Fabric for Curtains - How to Choose the Right Fabric

Posted by Mark 02/10/2017 0 Comment(s) Sewing & Reference Guides,

Curtains are one of the most dominant pieces of fabric in a room, so choosing the right fabric for curtains is an essential task in interior design.

 

Curtains are used to protect privacy, block unwanted light when required and add insulation to the room. When fitted with a blackout 3 pass thermal liner, curtains are very effective at retaining the heat within the room, which is arguably one of the biggest benefits to curtains over blinds.

 

Curtains can be used all over the home, from the bathroom, bedroom, kitchen to the living room.

 

 

Colour and contrast to the rest of the room are vital, as this can have a negative impact if chosen incorrectly. The pattern of the material is of equal importance and you want to ensure that it ties in with the rest of room's theme and colour scheme.

 

The quality and type of material are essential in not only creating the perfect look but also suiting your needs.

 

Remember to be cautious when using fabrics which feature a flame retardant backcoat, such as upholstery based fabrics. The backcoat makes the fabric very stiff and will affect the drape of the curtains, which is primarily an issue with shorter curtains.

 

Fabrics that are inherently flame retardant are ideal however if you require an FR treatment.

 

Chenille Fabric

Chenille is one of the wealthiest looking fabrics, often playing a close second to velvet. It's more commonly used as an upholstery material, however, rather than for curtains and blinds due to its weight and susceptibility to fading in direct sunlight.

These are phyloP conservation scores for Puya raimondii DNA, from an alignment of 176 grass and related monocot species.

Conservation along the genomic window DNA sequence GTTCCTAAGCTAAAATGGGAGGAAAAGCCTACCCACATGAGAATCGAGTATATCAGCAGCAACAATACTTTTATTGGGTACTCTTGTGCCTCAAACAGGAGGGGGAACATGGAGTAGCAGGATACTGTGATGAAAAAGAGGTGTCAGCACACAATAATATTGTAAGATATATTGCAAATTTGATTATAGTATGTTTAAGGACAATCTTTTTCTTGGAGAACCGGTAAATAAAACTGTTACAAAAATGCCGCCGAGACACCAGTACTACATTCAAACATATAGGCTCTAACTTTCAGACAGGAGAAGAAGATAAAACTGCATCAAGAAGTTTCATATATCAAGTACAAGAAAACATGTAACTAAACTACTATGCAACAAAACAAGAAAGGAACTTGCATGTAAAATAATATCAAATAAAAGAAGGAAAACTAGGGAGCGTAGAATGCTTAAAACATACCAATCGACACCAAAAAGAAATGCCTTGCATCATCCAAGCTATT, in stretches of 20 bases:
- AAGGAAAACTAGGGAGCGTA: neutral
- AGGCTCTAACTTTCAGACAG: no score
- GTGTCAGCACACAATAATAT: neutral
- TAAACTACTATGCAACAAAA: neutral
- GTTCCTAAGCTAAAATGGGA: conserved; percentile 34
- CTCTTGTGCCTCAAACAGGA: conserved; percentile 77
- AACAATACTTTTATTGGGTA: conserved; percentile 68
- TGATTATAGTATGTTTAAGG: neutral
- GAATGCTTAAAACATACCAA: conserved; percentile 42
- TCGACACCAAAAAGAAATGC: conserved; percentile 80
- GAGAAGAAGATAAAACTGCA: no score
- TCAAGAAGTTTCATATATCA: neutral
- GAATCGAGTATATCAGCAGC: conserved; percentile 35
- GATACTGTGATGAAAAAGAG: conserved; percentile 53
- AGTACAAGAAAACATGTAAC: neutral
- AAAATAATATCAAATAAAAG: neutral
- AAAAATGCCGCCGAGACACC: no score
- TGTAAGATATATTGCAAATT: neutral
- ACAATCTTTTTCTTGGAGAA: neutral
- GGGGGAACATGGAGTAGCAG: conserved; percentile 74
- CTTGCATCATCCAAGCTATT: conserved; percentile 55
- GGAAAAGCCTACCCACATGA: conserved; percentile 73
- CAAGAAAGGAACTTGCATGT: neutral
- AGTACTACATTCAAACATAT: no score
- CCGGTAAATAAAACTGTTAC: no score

If properly cared for and maintained, chenille is one the most impressive looking fabrics and looks incredible when used for long curtains.

 

Pros:

Rich appearance

Chenille is often thick which can add extra insulation

Exclusive, it's unlikely your neighbours will have the same design

 

Cons:

Quite thick as it's aimed at upholstery rather than curtains or blinds. May not be suitable for shorter curtains as a result

Susceptible to fade from direct sunlight

Difficult to maintain and clean

 

Jacquard Fabric

Jacquard is a popular weave of choice for curtains due to intricate woven designs that are available from the weaving process.

There are plenty of designs to choose from to suit your room aesthetics. Jacquards are rich looking fabric s and can look extremely impressive.

 

Pros:

Rich appearance, with intricate designs

Nice thickness

Typically manufactured for curtains and blinds

 

Cons:

Heavier weaves can be challenging to drape

Can be expensive

 

 

 

Velvet Fabric

Who doesn't love velvet? Velvet is the most expensive and impressive fabric for curtains, especially longer curtains.

Velvets, especially cut velvets are, unfortunately, the most difficult fabrics to care for. Cut velvet and water are a dangerous combination as water will ruin the fabric.

 

Pros:

Very impressive

Ideal thickness

 

Cons:

Difficult to maintain

Water can ruin the finish

Typically the most expensive of fabric

 

 

 

3 Pass Blackout Fabric

Blackout based fabrics are explicitly designed with curtains and blinds in mind. The 3 pass process is used to ensure that the fabric has 100% light exclusion and the additional passes (layers) also help immensely with heat insulation.